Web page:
Trying to shove everything into one box can be expensive and constraining. Cobbling together too many smaller solutions cause long lasting and expensive headaches. Even if the individual solutions are inexpensive, other costs like the extra work, additional time, endless maintenance, and never-ending troubleshooting add up over the long-term.
Plus, over-engineering tends to be the slow way to do things (often very slow) and can also put a financial services company at a competitive disadvantage when subsequent changes are required. Over-engineering is the opposite of ‘agility’.
What is agility and how do financial services companies achieve it?
Agility, in the business sense, can be defined as a company’s ability to make quick modifications, adapt processes, and modify existing systems and plans in reaction to new information. For financial services companies, agility means that they can adapt to the constantly changing regulatory and business environment.
To achieve agility, financial services companies must create adaptive workflow platforms. That means they need to be able to easily change processes on the fly, communicate between multiple departments on key business functions, and route work to the right person (regardless of what app they use to do the work).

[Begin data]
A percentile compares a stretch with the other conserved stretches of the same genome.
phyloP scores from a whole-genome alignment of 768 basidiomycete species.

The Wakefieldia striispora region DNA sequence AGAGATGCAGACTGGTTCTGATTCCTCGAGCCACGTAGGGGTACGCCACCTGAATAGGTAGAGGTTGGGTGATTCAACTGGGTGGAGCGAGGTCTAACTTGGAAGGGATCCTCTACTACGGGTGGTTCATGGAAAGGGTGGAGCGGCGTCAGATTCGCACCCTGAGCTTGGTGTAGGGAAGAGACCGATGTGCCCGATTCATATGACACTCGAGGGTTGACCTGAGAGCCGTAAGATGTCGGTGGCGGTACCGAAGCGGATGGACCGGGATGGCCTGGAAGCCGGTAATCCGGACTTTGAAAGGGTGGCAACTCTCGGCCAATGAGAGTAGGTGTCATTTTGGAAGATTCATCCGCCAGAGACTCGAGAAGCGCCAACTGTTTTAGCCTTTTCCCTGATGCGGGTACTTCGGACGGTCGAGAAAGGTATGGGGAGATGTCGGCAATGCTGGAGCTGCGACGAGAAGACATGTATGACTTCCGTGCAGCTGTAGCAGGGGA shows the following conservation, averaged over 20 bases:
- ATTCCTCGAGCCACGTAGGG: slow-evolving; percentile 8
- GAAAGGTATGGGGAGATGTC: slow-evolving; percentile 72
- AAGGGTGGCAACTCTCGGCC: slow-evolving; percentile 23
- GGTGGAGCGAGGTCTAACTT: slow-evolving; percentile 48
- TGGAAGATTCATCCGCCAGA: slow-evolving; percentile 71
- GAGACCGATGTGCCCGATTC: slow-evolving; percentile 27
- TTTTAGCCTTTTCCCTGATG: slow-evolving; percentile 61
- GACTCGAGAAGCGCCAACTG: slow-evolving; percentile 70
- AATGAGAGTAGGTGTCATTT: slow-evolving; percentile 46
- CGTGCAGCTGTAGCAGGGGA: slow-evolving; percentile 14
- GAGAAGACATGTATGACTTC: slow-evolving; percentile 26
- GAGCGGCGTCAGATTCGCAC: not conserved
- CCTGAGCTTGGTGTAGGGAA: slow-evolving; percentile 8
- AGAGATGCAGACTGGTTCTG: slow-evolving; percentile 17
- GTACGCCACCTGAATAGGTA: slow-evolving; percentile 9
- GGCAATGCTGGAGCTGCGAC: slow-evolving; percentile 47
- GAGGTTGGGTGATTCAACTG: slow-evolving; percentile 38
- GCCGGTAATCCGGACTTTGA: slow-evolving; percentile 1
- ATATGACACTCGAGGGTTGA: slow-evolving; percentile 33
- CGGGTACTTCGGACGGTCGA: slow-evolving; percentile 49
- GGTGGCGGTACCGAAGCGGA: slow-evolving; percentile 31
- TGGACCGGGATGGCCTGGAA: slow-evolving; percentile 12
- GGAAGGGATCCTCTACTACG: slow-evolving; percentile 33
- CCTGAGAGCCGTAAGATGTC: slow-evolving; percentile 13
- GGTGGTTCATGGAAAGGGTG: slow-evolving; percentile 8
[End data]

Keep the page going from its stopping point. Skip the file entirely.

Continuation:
Another way of thinking about agility is through the project management term ‘progressive elaboration’. Progressive elaboration refers to ‘ongoing improvement of a project plan based on new learnings and insights obtained during the project lifecycle’. Agility is essentially the same thing in the process world in that it enables you to quickly improve your operations when presented with new information or circumstances.
To lay the groundwork for agility, financial services companies must have the right systems in place.
Bundled workflow management vs workflow automation
To help their customers achieve agility, many solutions providers will ‘bundle’ workflow management capabilities on top of their existing platforms (often keeping workflows within the same siloed systems). While these solutions work great for what they’re intended to do, workflow management’s shelf-life and value proposition are reduced when forced into a silo.